How to Solve Simultaneous Equations Using Elimination Where the Coefficients Differ

Solving Simultaneous Equations Using Elimination Where the Coefficients Differ

Simultaneous equations are a set of several equations with several unknowns.

We can use the elimination method to find the values of the unknowns which solve both equations at the same time.

In this lesson, we will be looking at simultaneous equations where the coefficients of each unknown differ in each equation:

In the simultaneous equations above,

  • The coefficient of the x is 2 in the top equation and 1 in the bottom equation (Note: if a letter does not have number written in front of it, it has a coefficient of 1.)

  • The coefficient of the y is 1 in the top equation and 3 in the bottom equation.

This is what we mean by the coefficient of each unknown differing.

How to Solve Simultaneous Equations Using the Elimination Method Where the Coefficients Differ

Solving simultaneous equations using the elimination method where the coefficients differ is easy.

Question

Solve the simultaneous equations shown below using the elimination method.

Because the coefficients of the x and y differ, we cannot eliminate x or y by adding or subtracting Equation (1) and Equation (2).

The way forward is to multiply one or both equations so that the coefficient of one of the unknowns are the same.

Step-by-Step:

1

Decide which unknown you wish to eliminate.

We will eliminate the x.

2

Look at the coefficients of the x term in each equation. The coefficient of x is the number in front of it.

2x + 3y = 4 ... (1)
2x + 3y = 7 ... (2)

  • The coefficient of x in Equation (1) is 2.

  • The coefficient of x in Equation (2) is 1.

    Don't forget: if there is no number in front of the unknown, the coefficient is 1, but there is no need to write it.

3

Make the coefficients the same by multiplying one or both of the equations by a number.

If we multiply Equation (2) by 2, then the coefficients of x will be the same:

Now the coefficient of the x terms is 2 in both equations.

4

Subtract the new equations.

Subtract Equation (1) from 2 × Equation (2).

5

Subtract the x terms.

2x − 2x = 0

We have eliminated the x.

6

Subtract the y terms.

6y − y = 5y

7

Subtract the constants.

14 − 4 = 10

8

We have eliminated one unknown (the x).

Solve for y.

5y = 10

5y ÷ 5 = 10 ÷ 5

y = 2

y = 2 is a solution to the simultaneous equations.

9

Substitute the variable we have just found (y = 2) into one of the equations.

Solve for x.

2x + y = 4

2x + 2 = 4

2x + 2 − 2 = 4 − 2

2x = 2

2x ÷ 2 = 2 ÷ 2

x = 1

x = 1 is a solution to the simultaneous equations.

Answer:

We have solved the simultaneous equations:

x = 1, y = 2 solves

2x + y = 4
x + 3y = 7

Using the Least Common Multiple to Solve Simultaneous Equations Using the Elimination Method Where the Coefficients Differ

In the previous example, we multiplied one equation by 2 to ensure that the coefficients of the x was the same.

In the next example, we will see that if we wish to eliminate an unknown, we should use the least common multiple of that unknown's coefficients to tells us what we should multiply each equation by.

Question

Solve the simultaneous equations shown below using the elimination method.

Step-by-Step:

1

Decide which unknown you wish to eliminate.

We will eliminate the x.

2

Look at the coefficients of the x term in each equation. The coefficient of x is the number in front of it.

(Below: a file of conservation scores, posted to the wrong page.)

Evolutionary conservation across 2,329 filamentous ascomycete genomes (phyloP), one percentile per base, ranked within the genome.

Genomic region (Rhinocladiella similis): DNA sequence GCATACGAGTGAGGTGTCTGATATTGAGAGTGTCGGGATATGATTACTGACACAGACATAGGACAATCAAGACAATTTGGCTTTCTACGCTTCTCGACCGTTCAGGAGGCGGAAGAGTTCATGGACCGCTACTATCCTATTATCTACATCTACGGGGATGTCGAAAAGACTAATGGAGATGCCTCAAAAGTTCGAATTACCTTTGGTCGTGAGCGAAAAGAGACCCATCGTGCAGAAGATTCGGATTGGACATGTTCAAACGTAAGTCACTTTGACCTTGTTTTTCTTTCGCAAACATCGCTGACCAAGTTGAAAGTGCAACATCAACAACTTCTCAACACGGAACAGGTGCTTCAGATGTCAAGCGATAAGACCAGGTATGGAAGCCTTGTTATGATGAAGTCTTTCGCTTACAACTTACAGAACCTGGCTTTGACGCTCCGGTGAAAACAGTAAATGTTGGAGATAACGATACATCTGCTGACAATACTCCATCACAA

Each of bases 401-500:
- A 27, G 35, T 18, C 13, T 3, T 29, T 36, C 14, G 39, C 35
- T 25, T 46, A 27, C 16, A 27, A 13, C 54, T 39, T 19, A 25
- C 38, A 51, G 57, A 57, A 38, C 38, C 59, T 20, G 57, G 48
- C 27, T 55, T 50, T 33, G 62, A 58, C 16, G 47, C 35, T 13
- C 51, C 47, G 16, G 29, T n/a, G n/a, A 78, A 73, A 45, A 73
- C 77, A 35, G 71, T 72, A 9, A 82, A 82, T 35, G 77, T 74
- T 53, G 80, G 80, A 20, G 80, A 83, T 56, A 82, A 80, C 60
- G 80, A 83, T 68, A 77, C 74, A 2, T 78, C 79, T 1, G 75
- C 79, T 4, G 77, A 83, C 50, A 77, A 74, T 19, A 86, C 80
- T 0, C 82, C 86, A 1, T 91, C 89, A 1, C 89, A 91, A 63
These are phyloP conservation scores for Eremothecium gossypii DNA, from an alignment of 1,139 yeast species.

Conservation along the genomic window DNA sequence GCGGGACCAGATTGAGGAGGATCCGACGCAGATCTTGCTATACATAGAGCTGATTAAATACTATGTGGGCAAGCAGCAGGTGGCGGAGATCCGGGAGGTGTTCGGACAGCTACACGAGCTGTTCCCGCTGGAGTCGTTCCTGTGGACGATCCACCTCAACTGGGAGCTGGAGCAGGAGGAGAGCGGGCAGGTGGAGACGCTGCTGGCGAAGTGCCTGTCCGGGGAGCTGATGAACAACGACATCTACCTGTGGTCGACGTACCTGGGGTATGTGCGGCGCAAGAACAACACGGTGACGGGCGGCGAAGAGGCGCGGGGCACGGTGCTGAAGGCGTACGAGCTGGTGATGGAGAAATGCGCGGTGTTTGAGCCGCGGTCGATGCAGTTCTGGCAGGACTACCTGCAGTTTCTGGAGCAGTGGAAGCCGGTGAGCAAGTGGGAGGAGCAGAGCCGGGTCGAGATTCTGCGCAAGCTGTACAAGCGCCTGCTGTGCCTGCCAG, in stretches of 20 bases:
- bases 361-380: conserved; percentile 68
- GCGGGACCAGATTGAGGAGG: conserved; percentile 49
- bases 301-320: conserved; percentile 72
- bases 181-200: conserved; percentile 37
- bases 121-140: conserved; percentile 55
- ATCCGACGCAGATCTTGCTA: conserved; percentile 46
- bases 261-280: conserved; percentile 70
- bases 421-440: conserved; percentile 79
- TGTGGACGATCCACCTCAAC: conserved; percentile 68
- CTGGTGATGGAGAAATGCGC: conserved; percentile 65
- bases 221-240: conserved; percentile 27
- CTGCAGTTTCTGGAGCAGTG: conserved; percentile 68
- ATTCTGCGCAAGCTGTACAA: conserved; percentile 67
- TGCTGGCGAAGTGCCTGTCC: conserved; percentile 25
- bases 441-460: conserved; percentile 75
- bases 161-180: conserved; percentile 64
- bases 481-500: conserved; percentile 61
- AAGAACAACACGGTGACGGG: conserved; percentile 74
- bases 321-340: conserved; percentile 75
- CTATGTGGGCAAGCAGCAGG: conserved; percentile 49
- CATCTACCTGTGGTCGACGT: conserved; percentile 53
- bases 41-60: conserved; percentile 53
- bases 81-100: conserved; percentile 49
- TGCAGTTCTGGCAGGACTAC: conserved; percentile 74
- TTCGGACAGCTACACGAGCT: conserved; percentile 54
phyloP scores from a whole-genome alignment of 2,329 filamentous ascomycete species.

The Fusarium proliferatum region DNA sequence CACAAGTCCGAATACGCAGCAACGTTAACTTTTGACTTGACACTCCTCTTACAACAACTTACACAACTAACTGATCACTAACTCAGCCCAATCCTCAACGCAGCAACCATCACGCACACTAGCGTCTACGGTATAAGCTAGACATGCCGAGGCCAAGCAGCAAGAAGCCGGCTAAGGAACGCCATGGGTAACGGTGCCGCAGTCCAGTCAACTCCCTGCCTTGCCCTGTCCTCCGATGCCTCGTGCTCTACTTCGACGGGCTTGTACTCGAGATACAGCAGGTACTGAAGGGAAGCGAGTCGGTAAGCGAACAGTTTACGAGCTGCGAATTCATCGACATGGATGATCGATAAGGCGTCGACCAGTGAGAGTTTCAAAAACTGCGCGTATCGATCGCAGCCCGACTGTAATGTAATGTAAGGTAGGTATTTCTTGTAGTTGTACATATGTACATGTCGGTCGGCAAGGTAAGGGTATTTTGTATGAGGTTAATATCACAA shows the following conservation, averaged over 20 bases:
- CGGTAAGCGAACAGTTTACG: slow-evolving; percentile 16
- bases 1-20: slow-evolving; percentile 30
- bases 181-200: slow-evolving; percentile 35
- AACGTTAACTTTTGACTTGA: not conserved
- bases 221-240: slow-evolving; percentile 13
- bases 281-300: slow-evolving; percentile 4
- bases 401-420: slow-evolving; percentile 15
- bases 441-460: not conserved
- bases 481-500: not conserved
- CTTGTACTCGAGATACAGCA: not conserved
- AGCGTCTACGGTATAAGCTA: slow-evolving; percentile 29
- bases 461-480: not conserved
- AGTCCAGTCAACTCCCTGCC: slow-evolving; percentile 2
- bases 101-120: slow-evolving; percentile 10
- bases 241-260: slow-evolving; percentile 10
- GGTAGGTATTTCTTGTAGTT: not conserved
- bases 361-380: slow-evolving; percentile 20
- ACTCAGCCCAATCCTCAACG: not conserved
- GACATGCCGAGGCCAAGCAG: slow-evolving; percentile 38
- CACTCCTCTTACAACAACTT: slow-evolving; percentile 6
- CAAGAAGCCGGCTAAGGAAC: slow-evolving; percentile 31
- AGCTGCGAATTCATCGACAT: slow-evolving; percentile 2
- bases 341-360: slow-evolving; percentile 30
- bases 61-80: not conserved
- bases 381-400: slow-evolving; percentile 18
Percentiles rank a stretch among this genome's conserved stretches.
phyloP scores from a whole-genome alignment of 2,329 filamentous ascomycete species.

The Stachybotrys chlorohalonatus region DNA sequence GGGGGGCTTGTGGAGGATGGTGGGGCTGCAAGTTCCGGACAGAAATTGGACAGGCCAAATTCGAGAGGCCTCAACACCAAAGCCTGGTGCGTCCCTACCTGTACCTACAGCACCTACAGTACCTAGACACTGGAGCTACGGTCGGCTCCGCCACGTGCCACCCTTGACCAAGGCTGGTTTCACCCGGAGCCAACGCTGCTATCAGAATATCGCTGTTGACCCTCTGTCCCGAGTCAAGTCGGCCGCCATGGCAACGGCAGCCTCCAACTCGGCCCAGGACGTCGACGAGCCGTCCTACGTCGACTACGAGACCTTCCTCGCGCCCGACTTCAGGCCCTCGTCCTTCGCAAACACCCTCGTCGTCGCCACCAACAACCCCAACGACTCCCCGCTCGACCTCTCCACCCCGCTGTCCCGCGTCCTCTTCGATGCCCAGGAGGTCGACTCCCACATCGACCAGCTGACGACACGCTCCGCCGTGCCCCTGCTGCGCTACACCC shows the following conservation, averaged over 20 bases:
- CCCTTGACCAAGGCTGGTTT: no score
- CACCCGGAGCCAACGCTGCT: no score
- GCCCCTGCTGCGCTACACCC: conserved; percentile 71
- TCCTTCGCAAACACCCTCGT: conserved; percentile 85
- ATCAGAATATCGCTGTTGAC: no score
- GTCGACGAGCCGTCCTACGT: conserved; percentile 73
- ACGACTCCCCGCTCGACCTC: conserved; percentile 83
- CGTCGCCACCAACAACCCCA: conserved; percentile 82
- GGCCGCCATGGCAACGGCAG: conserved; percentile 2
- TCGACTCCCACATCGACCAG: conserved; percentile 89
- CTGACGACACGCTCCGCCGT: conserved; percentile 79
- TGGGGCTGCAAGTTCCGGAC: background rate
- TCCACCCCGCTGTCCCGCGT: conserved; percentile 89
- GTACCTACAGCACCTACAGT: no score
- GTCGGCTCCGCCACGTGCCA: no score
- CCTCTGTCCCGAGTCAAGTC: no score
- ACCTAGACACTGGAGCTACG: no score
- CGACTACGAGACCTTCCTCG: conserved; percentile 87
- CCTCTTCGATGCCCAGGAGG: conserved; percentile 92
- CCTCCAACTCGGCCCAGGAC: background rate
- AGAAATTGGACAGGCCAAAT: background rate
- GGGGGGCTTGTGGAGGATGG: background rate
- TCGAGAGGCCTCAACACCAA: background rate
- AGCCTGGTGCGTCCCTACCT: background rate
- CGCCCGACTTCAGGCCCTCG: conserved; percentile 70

4x + 3y = 8 ... (1)
6x + 3y = 5 ... (2)

  • The coefficient of x in Equation (1) is 4.

  • The coefficient of x in Equation (2) is 6.

Because the coefficients of x differ, we cannot eliminate it by addition or subtraction.

We make the coefficients the same by multiplying one or both of the equations by a number.

To find out which numbers to multiply the equations by, we will find the least common multiple of the coefficients 4 and 6.

3

List the multiples of 4 and 6, by multiplying them by successive integers.

  • 4 is the coefficient of x in Equation (1):

  • 6 is the coefficient of x in Equation (2):

4

Find the smallest multiple that appears in both lists.

12 is the least common multiple.

5

Find which number we have to multiply Equation (1) by.

The coefficient of x in Equation (1) is 4.

Refer back to the list of multiples of 4 and look for the multiplier above 12 (the least common multiple.)

We must multiple Equation (1) by 3.

6

Find which number we have to multiply Equation (2) by.

The coefficient of x in Equation (2) is 6.

Refer back to the list of multiples of 6 and look for the multiplier above 12 (the least common multiple.)

We must multiple Equation (2) by 2.

7

Multiply Equation (1) by 3 and Equation (2) by 2.

Now the coefficient of the x terms is 12 in both equations.

8

Subtract the new equations.

Subtract 2 × Equation (2) from 3 × Equation (1).

9

Subtract the x terms.

12x − 12x = 0

We have eliminated the x.

10

Subtract the y terms.

9y − 2y = 7y

11

Subtract the constants.

24 − 10 = 14

12

We have eliminated one unknown (the x).

Solve for y.

7y = 14

7y ÷ 7 = 14 ÷ 7

y = 2

y = 2 is a solution to the simultaneous equations.

13

Substitute the variable we have just found (y = 2) into one of the equations.

Solve for x.

12x + 2y = 10

12x + 2( 2 ) = 10

12x + 2 × 2 = 10

12x + 4 = 10

12x + 4 − 4 = 10 − 4

12x = 6

12x ÷ 12 = 6 ÷ 12

x = 12

x = 12 is a solution to the simultaneous equations.

Answer:

We have solved the simultaneous equations:

x = 12, y = 2 solves

4x + 3y = 8
6x + y = 5

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See Also

What are simultaneous equations? What is an equation? What is a coefficient? What is a variable? What is a constant? What is a term in algebra? Adding letters in algebra Subtracting letters in algebra Adding terms in algebra Subtracting terms in algebra What is a multiple? What is the least common multiple?